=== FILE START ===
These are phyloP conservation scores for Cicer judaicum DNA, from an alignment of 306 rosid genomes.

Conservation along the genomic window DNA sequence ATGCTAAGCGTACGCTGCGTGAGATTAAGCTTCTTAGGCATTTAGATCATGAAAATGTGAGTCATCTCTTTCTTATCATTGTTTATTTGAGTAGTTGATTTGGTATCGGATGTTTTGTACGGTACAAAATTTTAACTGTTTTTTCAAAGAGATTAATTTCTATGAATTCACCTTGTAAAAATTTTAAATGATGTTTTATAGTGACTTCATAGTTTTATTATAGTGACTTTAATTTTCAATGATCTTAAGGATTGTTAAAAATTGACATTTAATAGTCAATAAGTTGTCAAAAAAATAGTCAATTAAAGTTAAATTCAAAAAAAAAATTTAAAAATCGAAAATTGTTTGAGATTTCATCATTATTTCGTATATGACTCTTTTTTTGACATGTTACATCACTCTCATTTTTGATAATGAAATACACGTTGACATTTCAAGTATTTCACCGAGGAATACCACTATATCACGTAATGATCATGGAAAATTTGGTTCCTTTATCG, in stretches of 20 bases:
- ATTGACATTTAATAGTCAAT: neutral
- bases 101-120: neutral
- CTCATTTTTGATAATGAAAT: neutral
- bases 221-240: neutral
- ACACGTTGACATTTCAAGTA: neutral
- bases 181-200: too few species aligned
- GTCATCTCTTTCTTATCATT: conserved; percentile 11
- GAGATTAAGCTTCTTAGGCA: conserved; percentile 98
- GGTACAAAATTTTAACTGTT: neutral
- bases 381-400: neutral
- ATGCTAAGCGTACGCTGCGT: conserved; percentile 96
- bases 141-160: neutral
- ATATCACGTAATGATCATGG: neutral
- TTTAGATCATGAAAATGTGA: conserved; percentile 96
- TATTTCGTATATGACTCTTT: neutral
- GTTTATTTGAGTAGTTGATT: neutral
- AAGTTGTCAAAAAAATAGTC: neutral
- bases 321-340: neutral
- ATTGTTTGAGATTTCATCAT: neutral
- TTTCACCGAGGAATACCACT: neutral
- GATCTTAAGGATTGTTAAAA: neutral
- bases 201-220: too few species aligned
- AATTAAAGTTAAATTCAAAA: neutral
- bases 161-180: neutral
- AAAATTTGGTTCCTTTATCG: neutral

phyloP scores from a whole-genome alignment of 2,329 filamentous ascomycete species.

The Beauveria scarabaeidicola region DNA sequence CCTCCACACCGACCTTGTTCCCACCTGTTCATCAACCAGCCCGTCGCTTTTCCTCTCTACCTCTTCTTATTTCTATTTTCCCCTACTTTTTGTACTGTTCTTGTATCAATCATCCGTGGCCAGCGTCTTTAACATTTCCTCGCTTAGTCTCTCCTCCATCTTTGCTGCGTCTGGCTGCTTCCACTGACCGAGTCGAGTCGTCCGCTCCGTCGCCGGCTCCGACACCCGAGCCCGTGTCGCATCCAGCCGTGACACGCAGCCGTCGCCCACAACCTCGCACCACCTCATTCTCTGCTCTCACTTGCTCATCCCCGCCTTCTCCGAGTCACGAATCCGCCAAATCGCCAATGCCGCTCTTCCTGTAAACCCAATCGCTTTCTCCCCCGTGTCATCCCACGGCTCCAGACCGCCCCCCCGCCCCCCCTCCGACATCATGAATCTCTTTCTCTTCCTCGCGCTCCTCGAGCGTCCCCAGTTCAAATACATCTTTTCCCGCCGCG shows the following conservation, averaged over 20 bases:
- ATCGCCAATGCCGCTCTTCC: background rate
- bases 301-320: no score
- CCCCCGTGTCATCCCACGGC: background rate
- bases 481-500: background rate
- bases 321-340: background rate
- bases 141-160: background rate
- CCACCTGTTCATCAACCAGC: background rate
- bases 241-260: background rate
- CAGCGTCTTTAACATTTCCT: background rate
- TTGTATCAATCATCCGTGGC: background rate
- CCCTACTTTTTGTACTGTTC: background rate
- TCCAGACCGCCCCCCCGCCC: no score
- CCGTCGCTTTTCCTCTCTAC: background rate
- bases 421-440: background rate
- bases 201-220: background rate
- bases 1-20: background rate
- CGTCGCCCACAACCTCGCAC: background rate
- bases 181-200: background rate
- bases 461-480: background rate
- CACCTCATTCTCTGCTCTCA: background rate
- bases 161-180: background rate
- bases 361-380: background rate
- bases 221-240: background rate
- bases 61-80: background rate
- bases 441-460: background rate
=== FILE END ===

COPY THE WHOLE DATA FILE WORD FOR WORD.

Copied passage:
These are phyloP conservation scores for Cicer judaicum DNA, from an alignment of 306 rosid genomes.

Conservation along the genomic window DNA sequence ATGCTAAGCGTACGCTGCGTGAGATTAAGCTTCTTAGGCATTTAGATCATGAAAATGTGAGTCATCTCTTTCTTATCATTGTTTATTTGAGTAGTTGATTTGGTATCGGATGTTTTGTACGGTACAAAATTTTAACTGTTTTTTCAAAGAGATTAATTTCTATGAATTCACCTTGTAAAAATTTTAAATGATGTTTTATAGTGACTTCATAGTTTTATTATAGTGACTTTAATTTTCAATGATCTTAAGGATTGTTAAAAATTGACATTTAATAGTCAATAAGTTGTCAAAAAAATAGTCAATTAAAGTTAAATTCAAAAAAAAAATTTAAAAATCGAAAATTGTTTGAGATTTCATCATTATTTCGTATATGACTCTTTTTTTGACATGTTACATCACTCTCATTTTTGATAATGAAATACACGTTGACATTTCAAGTATTTCACCGAGGAATACCACTATATCACGTAATGATCATGGAAAATTTGGTTCCTTTATCG, in stretches of 20 bases:
- ATTGACATTTAATAGTCAAT: neutral
- bases 101-120: neutral
- CTCATTTTTGATAATGAAAT: neutral
- bases 221-240: neutral
- ACACGTTGACATTTCAAGTA: neutral
- bases 181-200: too few species aligned
- GTCATCTCTTTCTTATCATT: conserved; percentile 11
- GAGATTAAGCTTCTTAGGCA: conserved; percentile 98
- GGTACAAAATTTTAACTGTT: neutral
- bases 381-400: neutral
- ATGCTAAGCGTACGCTGCGT: conserved; percentile 96
- bases 141-160: neutral
- ATATCACGTAATGATCATGG: neutral
- TTTAGATCATGAAAATGTGA: conserved; percentile 96
- TATTTCGTATATGACTCTTT: neutral
- GTTTATTTGAGTAGTTGATT: neutral
- AAGTTGTCAAAAAAATAGTC: neutral
- bases 321-340: neutral
- ATTGTTTGAGATTTCATCAT: neutral
- TTTCACCGAGGAATACCACT: neutral
- GATCTTAAGGATTGTTAAAA: neutral
- bases 201-220: too few species aligned
- AATTAAAGTTAAATTCAAAA: neutral
- bases 161-180: neutral
- AAAATTTGGTTCCTTTATCG: neutral

phyloP scores from a whole-genome alignment of 2,329 filamentous ascomycete species.

The Beauveria scarabaeidicola region DNA sequence CCTCCACACCGACCTTGTTCCCACCTGTTCATCAACCAGCCCGTCGCTTTTCCTCTCTACCTCTTCTTATTTCTATTTTCCCCTACTTTTTGTACTGTTCTTGTATCAATCATCCGTGGCCAGCGTCTTTAACATTTCCTCGCTTAGTCTCTCCTCCATCTTTGCTGCGTCTGGCTGCTTCCACTGACCGAGTCGAGTCGTCCGCTCCGTCGCCGGCTCCGACACCCGAGCCCGTGTCGCATCCAGCCGTGACACGCAGCCGTCGCCCACAACCTCGCACCACCTCATTCTCTGCTCTCACTTGCTCATCCCCGCCTTCTCCGAGTCACGAATCCGCCAAATCGCCAATGCCGCTCTTCCTGTAAACCCAATCGCTTTCTCCCCCGTGTCATCCCACGGCTCCAGACCGCCCCCCCGCCCCCCCTCCGACATCATGAATCTCTTTCTCTTCCTCGCGCTCCTCGAGCGTCCCCAGTTCAAATACATCTTTTCCCGCCGCG shows the following conservation, averaged over 20 bases:
- ATCGCCAATGCCGCTCTTCC: background rate
- bases 301-320: no score
- CCCCCGTGTCATCCCACGGC: background rate
- bases 481-500: background rate
- bases 321-340: background rate
- bases 141-160: background rate
- CCACCTGTTCATCAACCAGC: background rate
- bases 241-260: background rate
- CAGCGTCTTTAACATTTCCT: background rate
- TTGTATCAATCATCCGTGGC: background rate
- CCCTACTTTTTGTACTGTTC: background rate
- TCCAGACCGCCCCCCCGCCC: no score
- CCGTCGCTTTTCCTCTCTAC: background rate
- bases 421-440: background rate
- bases 201-220: background rate
- bases 1-20: background rate
- CGTCGCCCACAACCTCGCAC: background rate
- bases 181-200: background rate
- bases 461-480: background rate
- CACCTCATTCTCTGCTCTCA: background rate
- bases 161-180: background rate
- bases 361-380: background rate
- bases 221-240: background rate
- bases 61-80: background rate
- bases 441-460: background rate